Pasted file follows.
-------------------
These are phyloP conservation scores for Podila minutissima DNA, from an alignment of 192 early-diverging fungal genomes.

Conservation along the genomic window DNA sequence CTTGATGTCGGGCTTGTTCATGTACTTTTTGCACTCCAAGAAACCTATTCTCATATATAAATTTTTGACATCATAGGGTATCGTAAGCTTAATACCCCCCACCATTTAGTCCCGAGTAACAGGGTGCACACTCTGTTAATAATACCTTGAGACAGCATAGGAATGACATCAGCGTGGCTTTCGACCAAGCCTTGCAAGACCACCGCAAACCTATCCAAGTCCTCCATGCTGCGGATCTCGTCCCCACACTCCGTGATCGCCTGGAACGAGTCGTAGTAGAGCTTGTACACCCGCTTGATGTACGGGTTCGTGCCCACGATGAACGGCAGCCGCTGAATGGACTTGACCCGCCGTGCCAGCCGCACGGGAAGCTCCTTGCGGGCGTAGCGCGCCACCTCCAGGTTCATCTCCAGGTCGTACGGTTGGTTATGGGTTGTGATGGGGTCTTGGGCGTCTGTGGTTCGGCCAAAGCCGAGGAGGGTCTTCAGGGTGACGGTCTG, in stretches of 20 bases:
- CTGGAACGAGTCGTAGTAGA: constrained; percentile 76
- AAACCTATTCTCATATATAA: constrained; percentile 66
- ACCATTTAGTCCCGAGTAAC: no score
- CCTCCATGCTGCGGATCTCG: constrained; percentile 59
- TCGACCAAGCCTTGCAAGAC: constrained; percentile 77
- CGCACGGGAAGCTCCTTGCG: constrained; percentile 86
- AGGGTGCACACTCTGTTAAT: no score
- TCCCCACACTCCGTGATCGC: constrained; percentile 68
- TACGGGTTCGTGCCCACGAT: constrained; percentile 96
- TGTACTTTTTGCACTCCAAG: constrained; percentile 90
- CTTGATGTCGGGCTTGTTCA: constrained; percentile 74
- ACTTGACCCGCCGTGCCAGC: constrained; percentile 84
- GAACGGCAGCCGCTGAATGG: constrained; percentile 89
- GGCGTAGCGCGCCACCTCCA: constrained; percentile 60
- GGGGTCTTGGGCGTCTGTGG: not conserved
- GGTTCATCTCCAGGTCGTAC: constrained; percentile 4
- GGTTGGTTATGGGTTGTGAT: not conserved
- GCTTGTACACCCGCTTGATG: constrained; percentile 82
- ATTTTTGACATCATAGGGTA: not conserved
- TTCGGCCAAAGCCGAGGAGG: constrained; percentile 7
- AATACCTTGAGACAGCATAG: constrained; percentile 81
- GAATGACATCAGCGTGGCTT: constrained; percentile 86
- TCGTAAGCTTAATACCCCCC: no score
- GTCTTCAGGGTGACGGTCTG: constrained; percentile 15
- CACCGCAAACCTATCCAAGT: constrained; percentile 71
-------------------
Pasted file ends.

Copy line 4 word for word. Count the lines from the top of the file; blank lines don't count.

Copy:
- AAACCTATTCTCATATATAA: constrained; percentile 66